Puzzled with the Google maps we missed a few turns here and there. To calm ourselves, we took a time out to figure out where our hotel was located. However, we could not. Then, some gentleman stopped his car and asked us whether we needed any help. He showed us the way to our hotel. God bless him. Don’t take the hotels in the corner of the town just because they are slightly more affordable!
  8. Day 5 – Shimla to Delhi

    Shimla to Delhi is a total of 360 kilometers and it took us 10 hours to complete.

    How could anyone leave Shimla without visiting the famous Mall road? So, we went there after having our complimentary breakfast at the hotel. Also, Siddharth never had a chance to have Thukpa before, so we searched a few restaurants there and voila, we found one open. Though it wasn’t as tasty as the one we had in Dharamshala (another story).

    The plan was to leave Shimla as late as possible so that we reach Delhi by night avoiding all the traffic jams. We left Shimla by 4 in the evening. It was about 30 kilometers to Delhi when we decided to have some rest and fill up our bellies. And by 9 we left that dhaba and by midnight we reached the bike rental shop where our road trip came to an end.
  9. When is the Best time to visit Chitkul?

    ‘Best time’ is a very subjective term. See, if you are someone who likes snow and lesser crowd, try late February or early March. You can find plenty of snow and not a lot of tourists (Only us and a biker from Uttarakhand were there in Sangla as tourists). Temperature generally stays sub-zero and could even go down to -15 °C. So, keep really warm clothes.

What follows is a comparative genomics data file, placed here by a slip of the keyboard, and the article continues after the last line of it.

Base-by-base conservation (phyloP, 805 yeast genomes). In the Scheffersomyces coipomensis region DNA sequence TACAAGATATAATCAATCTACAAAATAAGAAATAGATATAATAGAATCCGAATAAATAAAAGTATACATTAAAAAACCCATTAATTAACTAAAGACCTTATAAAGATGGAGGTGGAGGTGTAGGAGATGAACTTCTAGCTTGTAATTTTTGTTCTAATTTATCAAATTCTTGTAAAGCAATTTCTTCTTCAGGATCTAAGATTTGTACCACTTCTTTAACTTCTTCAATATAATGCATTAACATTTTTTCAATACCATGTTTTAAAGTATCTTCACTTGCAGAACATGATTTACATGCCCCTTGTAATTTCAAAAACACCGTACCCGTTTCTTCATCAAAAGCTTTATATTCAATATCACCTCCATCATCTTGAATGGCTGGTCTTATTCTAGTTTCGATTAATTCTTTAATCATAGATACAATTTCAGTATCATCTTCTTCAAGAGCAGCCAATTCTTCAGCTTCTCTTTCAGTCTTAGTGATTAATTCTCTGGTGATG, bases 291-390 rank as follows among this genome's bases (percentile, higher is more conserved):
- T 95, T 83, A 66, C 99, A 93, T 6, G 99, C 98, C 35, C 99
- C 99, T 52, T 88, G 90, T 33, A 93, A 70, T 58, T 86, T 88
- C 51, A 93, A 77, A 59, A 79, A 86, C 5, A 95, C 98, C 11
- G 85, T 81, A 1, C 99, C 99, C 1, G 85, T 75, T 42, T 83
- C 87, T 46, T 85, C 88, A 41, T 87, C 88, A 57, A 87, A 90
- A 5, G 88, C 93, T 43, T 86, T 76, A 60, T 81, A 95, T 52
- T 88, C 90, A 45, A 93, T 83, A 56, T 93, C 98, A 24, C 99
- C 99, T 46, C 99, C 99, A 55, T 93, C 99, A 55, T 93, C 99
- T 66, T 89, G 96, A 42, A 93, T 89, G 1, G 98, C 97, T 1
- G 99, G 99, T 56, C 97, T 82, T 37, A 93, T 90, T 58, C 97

If you are someone who wants their trip to be comfortable, can cope with the crowd and loves lush green views, then summers are the best time for you. Start with May and try going there at the latest by June. The next best time can be either September or October.

    The good thing about summers is that you don’t feel the warm weather in Sangla. It is pleasant and many hotels/camps and dhabas remain open at this time. So, if you want to experience every bit of what the place has to offer, go there in May, June or September.

    The temperature in summers averages out to 18 °C and is pretty soothing.
  10. Where to Stay during Chitkul Bike Ride

    I haven’t been to each hotel/guest house/camp that I have mentioned below, but I have been in touch with travelers who have been there. So, you guys can take my word for it.

    Chail – Jungle Stay camps. I have stayed here for my trip. It is serene, has plenty of space and basic amenities like hot running water, warm food, and clean drinking water are good.

    Shimla – We stayed at some hotel (I forgot the name) and it was really affordable but was at the end of Shimla city towards Chandigarh road. Since it is the hilly region, Google map often tricks you. We got lost a few times, it was dark and we were frustrated.

    So, I recommend you to stay at Kufri Star Inn. This hotel is almost on the main road and is easy to spot. The rooms are equipped with basic amenities and the staff is really humble.

    Sangla – Don’t ask about where I stayed. It is not worth mentioning. So, I’d recommend two properties here. One is the Ibex camps. It is secluded and is established near the Baspa River. Hospitality is great as it is run by very humble local people.

    The second property is Hotel Batseri. It is on Sangla-Chitkul road and it is one amazing hotel to spend your night at. Man, the views you get from your room are just breathtaking. The hotel is very well equipped with luxury amenities like wifi (yeah, it is a luxury, as you don’t get much network coverage in that region), hot shower and freshly prepared food. Try their Thukpa!